#35 Scottie

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Posted 09 April 2010 - 05:36 PM

Probably not a helpful comment, but I haven't bothered with meta descriptions since maybe 2003/2004 for my own sites. Nor meta keywords. I haven't installed modules or add-ons that add meta anything on the various software I use to build sites.

Hasn't seemed to hurt anything...

While I understand that when you are actively optimizing something you want to do every little thing that might give you an edge (and I still do them for clients because they like to see them) I really don't think meta tags have any affect on search rankings. They might have some small affect on search result displays, but honestly, I feel my time is better spent focusing on other parts of a site.

Just my penny.gif

#36 Ron Carnell

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Posted 09 April 2010 - 06:26 PM

QUOTE
I really don't think meta tags have any affect on search rankings.

Of course they don't, Scotty. None, nada, zilch.

But look at it this way. If you were spending $10K a month on AdWords, would you really let Google write the ad copy for you? The best search rankings in the world are absolutely meaningless if no one clicks on your link. Or, worse, the wrong people are clicking on it. That snippet is the first step towards conversion.

A properly contrived and well written snippet (that's two different things, btw) can do just as much good for a web site as a brilliant ad campaign can.


#37 Jill

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Posted 10 April 2010 - 08:56 AM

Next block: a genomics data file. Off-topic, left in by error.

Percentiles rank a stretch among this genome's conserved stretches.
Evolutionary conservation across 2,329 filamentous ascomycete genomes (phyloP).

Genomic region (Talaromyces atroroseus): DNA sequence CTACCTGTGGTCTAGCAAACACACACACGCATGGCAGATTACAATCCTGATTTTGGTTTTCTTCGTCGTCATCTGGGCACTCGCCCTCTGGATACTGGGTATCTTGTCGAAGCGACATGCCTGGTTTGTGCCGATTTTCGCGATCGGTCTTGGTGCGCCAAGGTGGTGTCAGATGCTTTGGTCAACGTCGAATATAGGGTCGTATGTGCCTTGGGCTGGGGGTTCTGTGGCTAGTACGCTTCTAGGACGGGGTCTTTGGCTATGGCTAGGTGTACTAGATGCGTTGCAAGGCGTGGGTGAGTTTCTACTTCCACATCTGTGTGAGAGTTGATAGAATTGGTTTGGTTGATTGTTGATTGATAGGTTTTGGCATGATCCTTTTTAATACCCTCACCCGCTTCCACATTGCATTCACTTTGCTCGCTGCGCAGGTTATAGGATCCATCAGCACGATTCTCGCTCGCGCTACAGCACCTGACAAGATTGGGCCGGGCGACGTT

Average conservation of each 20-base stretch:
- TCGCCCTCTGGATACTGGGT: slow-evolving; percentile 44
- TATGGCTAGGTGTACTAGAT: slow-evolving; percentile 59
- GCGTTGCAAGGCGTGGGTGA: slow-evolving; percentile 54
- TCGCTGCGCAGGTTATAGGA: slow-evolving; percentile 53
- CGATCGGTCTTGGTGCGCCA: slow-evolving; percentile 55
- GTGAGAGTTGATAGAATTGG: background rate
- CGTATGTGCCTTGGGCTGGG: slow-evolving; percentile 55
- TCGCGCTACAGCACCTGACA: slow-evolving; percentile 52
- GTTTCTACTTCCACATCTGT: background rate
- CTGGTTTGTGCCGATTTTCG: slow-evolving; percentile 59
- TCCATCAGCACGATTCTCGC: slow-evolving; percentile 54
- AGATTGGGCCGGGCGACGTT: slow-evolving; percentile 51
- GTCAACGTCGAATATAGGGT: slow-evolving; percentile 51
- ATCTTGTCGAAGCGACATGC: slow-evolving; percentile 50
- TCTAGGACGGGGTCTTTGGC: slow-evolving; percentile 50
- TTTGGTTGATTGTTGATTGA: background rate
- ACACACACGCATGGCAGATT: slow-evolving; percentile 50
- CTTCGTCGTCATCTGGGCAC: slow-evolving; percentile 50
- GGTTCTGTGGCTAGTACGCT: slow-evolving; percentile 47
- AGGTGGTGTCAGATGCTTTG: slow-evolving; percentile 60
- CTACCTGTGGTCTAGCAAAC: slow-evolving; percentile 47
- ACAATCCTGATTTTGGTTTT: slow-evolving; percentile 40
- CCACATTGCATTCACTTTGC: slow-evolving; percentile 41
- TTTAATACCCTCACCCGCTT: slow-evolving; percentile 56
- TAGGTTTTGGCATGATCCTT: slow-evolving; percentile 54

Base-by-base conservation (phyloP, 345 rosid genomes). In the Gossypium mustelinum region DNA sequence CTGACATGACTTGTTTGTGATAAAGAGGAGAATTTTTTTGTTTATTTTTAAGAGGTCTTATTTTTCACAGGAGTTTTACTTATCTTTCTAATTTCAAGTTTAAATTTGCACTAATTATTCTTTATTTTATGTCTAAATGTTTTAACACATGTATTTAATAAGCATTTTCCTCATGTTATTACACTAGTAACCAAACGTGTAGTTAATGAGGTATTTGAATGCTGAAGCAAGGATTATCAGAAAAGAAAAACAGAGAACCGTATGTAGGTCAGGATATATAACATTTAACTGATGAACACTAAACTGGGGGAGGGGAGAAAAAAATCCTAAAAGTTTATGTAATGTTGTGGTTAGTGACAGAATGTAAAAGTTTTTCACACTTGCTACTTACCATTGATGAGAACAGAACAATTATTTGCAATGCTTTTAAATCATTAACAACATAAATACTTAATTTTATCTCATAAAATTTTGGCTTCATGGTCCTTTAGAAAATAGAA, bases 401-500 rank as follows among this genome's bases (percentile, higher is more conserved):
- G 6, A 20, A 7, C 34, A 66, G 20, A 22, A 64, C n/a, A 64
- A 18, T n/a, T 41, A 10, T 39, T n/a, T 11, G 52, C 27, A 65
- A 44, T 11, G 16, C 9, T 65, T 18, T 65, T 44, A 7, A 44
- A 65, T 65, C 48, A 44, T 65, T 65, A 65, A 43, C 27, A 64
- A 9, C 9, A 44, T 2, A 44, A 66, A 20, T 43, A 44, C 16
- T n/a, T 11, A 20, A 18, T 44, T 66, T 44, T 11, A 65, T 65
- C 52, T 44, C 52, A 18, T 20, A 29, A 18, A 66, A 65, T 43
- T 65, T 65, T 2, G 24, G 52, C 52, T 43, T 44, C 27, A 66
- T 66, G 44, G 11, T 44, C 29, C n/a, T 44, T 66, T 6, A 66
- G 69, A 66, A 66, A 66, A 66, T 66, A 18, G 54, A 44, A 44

QUOTE
A properly contrived and well written snippet (that's two different things, btw) can do just as much good for a web site as a brilliant ad campaign can.


I have found, however, that if you have professionally written keyword-rich copy, it serves the same purpose as a meta description.

In fact, I usually end up just copying and pasting one or two sentences from the well-written copy and put it in the meta description field. Which I believe is probably an unnecessary step, but since the Google does seem to index words in there, I figure it can't hurt.

#38 Ron Carnell

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Posted 10 April 2010 - 11:08 AM

QUOTE
I have found, however, that if you have professionally written keyword-rich copy, it serves the same purpose as a meta description.

I think that's going to depend on your copy, Jill. Generally, however, the copy describing a product/service (which is ostensibly what you have on the page) isn't going to be the same as your call-to-action copy for that same product/service. Usually, they serve two different purposes? Karon, of course, knows more about that than I do, though.

Personally, I would never recommend slapping up an AdWords campaign without at least a little serious a/b testing. I think the organic snippet is equally important. Not necessarily for every page in the index, but certainly for the important ones.

(And it's largely an untapped market. smile.gif )

#39 Jill

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Posted 10 April 2010 - 11:42 AM

QUOTE(Ron Carnell @ Apr 10 2010, 12:08 PM) View Post